They are very expensive, there is usually no need to print color anyway because do you really need color or colour prints of web pages? If you are using a inkjet printer to print pictures you have to much $ and not enough sense. Average cost (which is very suspect, see more below) is like $.80 per 4x6 print? Any number of places will give you photographic 4x6 for under $.20. It will be a better print (if you do your home work) and last longer. The cost per print for inkjet printers is skewed because it doesn’t take into account the practice by many inkjet vendors of having cartridges which stop working with as much as ? of the ink still in the cartridge. It also doesn’t take into account the cost of failures. Worst is that most inkjet printers fail to work if you don't use them often. Any of the ones like Epson which use a separate printhead are especially prone to this and it means buying a new printer as the cost of fixing is higher than buying a new machine. Printers like HP which use a cartridge which has the printhead on it are less prone but still have issues.

    So if you aren't going to print color then why use an inkjet printer when a laser printer prints better quality b&w pages for far less $. And are more reliable. And are faster.

    At my house we have 4 computers on network. All of them network to an old HP Multifunction Laser printer (3015) which always works and has for over six years and thousands of pages printed. No inkjet printer I have had in last ten years has lasted longer than 2 years before a major failure and a 20th of the pages printed.

  • danfoy

    November 15, 2010 05:16 am

    +1 both above. Laser printers are designed for mass printing, so they are (generally) vastly hardier than inkjets, much faster, and generally cheaper to run, too. They are decidedly an office-function device, you wouldn't want to buy one for producing prints for clients.

  • Lon

    November 15, 2010 05:10 am

    As this is a photography site, there should be atleast some mention of photo printing... From my antiquated understanding of the two technologies, laser printers can't come close to the print quality of a mid-to-high end inkjet photo print. For a business that prints invoices, receipts and typical business documents a laser printer makes sense, but for any other use it seems the average consumer or someone starting in the photo bus a good inkjet printer may be of more use - though for finished product it always makes sense to use a good print house.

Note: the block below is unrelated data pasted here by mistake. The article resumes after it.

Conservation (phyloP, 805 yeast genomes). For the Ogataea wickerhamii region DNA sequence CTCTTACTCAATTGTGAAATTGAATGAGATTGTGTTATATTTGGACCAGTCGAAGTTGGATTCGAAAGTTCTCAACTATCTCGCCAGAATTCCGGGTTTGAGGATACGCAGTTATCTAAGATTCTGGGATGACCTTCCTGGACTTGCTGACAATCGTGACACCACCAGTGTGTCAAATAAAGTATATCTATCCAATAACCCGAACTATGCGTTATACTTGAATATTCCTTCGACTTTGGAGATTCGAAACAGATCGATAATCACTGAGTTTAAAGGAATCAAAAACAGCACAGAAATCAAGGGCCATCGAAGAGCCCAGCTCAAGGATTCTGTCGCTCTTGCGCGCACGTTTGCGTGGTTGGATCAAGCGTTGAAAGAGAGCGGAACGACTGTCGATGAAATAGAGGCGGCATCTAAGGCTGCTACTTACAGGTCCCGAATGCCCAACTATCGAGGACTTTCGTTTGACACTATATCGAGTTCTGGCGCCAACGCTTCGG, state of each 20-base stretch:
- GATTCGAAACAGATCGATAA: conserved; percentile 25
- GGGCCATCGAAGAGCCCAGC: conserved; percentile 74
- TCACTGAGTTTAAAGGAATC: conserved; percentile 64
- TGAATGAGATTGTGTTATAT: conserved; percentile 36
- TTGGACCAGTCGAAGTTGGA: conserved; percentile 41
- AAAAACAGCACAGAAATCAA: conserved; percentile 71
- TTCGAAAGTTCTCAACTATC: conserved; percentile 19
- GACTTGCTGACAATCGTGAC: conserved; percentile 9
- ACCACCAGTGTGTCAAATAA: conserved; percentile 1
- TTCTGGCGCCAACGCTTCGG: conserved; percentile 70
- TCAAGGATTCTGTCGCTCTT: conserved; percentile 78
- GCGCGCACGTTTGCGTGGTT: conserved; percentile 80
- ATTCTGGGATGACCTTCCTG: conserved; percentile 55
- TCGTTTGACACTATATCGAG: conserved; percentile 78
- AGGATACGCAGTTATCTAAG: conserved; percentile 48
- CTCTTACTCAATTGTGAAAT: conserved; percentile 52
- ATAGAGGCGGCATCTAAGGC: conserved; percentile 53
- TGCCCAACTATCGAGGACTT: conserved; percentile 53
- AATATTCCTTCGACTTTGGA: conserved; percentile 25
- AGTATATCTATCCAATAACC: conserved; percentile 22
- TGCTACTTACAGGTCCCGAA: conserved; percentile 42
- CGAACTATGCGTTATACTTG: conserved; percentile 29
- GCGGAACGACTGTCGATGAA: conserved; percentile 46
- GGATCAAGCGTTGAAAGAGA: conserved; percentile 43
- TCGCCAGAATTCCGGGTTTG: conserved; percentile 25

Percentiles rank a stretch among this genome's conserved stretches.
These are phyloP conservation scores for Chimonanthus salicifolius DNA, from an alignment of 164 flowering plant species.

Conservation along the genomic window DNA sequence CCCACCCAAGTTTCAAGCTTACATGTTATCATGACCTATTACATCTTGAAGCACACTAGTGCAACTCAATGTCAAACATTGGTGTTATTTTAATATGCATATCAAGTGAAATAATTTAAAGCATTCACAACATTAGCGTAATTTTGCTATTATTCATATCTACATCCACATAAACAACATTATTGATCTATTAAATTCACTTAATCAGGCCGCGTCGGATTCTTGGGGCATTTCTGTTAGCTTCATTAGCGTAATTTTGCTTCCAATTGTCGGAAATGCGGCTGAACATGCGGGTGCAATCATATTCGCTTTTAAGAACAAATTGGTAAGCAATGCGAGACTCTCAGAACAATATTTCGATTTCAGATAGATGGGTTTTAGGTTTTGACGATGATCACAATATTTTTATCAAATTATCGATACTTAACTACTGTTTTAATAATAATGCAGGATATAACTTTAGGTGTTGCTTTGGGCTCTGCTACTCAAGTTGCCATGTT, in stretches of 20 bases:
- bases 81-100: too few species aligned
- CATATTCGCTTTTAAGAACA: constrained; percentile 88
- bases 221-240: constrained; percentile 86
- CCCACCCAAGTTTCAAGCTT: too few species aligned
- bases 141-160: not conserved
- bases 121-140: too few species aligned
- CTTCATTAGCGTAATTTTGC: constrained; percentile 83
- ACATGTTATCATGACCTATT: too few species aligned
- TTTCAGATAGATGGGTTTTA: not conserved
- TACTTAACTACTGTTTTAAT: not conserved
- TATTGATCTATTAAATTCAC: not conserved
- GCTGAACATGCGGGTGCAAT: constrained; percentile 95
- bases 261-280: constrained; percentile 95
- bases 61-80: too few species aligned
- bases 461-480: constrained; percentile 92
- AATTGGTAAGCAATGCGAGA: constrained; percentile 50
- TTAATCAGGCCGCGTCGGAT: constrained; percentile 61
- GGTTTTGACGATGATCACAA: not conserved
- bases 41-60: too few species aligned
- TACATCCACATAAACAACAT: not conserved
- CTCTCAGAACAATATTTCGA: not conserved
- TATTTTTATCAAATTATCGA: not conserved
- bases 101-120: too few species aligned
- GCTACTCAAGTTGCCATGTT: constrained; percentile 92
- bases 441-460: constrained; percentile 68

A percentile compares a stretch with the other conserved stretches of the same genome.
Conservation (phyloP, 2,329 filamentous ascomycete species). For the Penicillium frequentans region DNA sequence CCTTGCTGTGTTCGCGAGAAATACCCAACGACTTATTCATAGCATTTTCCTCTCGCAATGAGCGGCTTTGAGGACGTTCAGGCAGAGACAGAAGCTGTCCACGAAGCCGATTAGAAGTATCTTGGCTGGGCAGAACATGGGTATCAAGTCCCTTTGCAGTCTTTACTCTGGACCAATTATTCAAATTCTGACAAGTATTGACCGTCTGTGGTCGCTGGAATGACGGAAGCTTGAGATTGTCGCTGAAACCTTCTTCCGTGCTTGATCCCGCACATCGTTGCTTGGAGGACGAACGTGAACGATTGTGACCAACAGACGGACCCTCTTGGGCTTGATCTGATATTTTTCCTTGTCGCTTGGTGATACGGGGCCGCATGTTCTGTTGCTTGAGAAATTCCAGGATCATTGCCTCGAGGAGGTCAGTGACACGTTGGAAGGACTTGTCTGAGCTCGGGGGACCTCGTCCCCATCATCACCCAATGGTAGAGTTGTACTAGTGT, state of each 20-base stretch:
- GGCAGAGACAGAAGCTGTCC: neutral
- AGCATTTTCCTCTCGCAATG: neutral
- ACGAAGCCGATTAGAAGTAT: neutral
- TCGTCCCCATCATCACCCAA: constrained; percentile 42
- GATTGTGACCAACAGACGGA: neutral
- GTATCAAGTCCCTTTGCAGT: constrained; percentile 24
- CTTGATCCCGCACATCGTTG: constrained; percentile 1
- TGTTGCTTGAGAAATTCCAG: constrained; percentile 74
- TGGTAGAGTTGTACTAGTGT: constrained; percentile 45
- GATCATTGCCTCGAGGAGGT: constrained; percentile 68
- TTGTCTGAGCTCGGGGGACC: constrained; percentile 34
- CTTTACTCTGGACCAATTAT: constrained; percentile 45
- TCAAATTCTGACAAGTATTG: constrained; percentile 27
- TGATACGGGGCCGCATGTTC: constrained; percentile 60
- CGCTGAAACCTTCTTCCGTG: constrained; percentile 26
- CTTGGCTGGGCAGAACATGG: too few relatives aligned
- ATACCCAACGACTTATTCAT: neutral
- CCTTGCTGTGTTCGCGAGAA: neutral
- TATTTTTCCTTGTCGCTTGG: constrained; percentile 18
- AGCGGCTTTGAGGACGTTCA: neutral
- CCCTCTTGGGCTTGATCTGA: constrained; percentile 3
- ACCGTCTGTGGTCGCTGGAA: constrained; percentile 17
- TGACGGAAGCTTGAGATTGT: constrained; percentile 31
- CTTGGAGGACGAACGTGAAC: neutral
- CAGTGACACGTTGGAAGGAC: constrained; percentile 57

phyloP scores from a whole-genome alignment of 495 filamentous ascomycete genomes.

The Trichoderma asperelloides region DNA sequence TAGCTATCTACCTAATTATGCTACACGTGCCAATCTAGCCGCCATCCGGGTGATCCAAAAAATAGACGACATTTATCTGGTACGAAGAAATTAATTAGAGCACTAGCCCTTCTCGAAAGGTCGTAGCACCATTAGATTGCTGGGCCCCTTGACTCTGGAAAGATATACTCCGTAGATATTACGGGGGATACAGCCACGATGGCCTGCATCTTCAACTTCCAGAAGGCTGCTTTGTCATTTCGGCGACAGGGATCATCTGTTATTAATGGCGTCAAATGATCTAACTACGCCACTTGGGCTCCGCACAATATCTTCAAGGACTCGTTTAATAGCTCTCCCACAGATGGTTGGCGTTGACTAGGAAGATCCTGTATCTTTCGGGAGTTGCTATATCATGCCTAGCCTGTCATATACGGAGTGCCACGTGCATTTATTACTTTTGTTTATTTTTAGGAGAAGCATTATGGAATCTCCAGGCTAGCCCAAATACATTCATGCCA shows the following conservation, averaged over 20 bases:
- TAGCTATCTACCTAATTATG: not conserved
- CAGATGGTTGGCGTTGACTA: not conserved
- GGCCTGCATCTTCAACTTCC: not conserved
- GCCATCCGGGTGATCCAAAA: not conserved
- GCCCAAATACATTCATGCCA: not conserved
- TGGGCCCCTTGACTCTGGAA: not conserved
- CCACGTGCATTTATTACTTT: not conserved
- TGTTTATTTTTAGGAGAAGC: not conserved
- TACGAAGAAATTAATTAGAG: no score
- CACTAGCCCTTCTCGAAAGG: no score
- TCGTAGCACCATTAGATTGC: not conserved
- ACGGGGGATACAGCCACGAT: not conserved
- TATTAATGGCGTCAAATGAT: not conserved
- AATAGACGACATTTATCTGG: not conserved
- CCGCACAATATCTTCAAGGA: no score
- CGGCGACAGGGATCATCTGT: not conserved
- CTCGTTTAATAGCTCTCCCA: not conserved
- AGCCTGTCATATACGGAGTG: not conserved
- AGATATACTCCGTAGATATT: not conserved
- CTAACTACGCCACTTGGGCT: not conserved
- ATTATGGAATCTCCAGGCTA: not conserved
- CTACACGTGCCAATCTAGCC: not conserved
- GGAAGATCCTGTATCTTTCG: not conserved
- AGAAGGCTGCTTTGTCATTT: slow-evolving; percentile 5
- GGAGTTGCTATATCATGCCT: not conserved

• Dave Bachman

    November 15, 2010 03:36 am

    The jamming thing about laser printers is not an issue. My home laser printers have hardly ever jammed, while my inkjets did jam a little more often.

    Most of the jamming issues have been down to problems with poor quality media or media that has not been looked after properly.

    For me, I never print photos at home, so the laser was the obvious choice. The cost of running an inkjet really put me off.

  • MSunflower

    November 15, 2010 03:01 am

    I received a nice basic inkjet printer about a year ago as a birthday present and I am in LOVE with it! I've been experimenting with all sorts of alternative papers and having arty/crafty goodness. Magnet paper, cotton cloth paper, canvas paper, decal transfer paper, sticker paper, temporary tattoo paper, hell there's even WOOD you can put through a printer now!! I'm saving up for that one :P

    In any case, photo-nerds and gadget hounds might be interested in my playtime with a third type of printer - the Polaroid Pogo THERMAL printer! I've been playing with a borrowed one, check out my lil "emulsion lift" and receipt paper portrait trials! It has many many drawbacks but it's a neat lil gadget nonetheless.

    http://m--sunflower.blogspot.com/2010/10/polaroid-pogo-playtime-people.html

    http://m--sunflower.blogspot.com/2010/10/polaroid-pogo-receipt-paper-trials.html

  • Sean Donnelly

    November 15, 2010 01:53 am

    Cost:

    I am not sure how much ink used by InkJet printers is really the issue. The issue is that the cartridges only hold a tiny amount of ink at a price that borders on ludicrous. Those cartridges only hold a few milliliters of ink and are capable of only printing a few hundred pages. Prices for InkJet ink runs between $3,000 and $5,000 a gallon if you extrapolate out the cost per milliliter you pay. That borders on criminal, but we pay it because they *do* perform better for printing images, CD labels and some of the other tasks you mention.

    Toner cartridges cost more initially, but they hold more material and page yield tend to be several thousand vs. several hundred. The cost per page for printing with a laser printer is far and away lower over time.

    Reliability:

    In ever office environment I have worked in, it is the InkJet printers which are by far the least reliable. Not even a close comparison. They have ink problems as you mention, the rollers fail, they grab several pages at one. We are always shipping out inkjet printers for refurb, we pretty much have a standing replacement schedule for them. The LaserJet's just keep plugging along like the workhorse machines they are. Some are 10-12 years old and still perform flawlessly.

  • Dorian

    November 15, 2010 01:29 am

    Ink jet is also essential if you want to "manually" transfer image from a paper print using
    art/collage techniques, for example, acrylic medium. No can do with laser :-D

  • Scott

    November 15, 2010 01:06 am

    Well, the description of how a laser printer works is inexact. Neither static electricity nor a laser are used to melt the toner to the paper. The part that melts the toner onto the paper is called the fuser assembly, and consists of a pair of heated rollers.

    I don't know that a laser jams more frequently or needs more maintenance/cleaning; a laser printer tends to do a LOT more printing than an inkjet--if a business prints lots of long documents, which do you think they'll have, a inkjet or a laser?

  • Frank T

    November 15, 2010 12:25 am

    Two additions:

    Inkjet: most are water based, so the slightest bit of moisture will make the ink run (not good for mailing labels or when printing directly on envelopes). Price per page for printing is generally higher than laser.

    Laser: I've never seen one that will print directly on a CD/DVD - I don't use labels due to the possibility of it coming off in a client's computer. Also, labels on DVDs can cause them to wobble when playing (not a good thing) if they are off-center.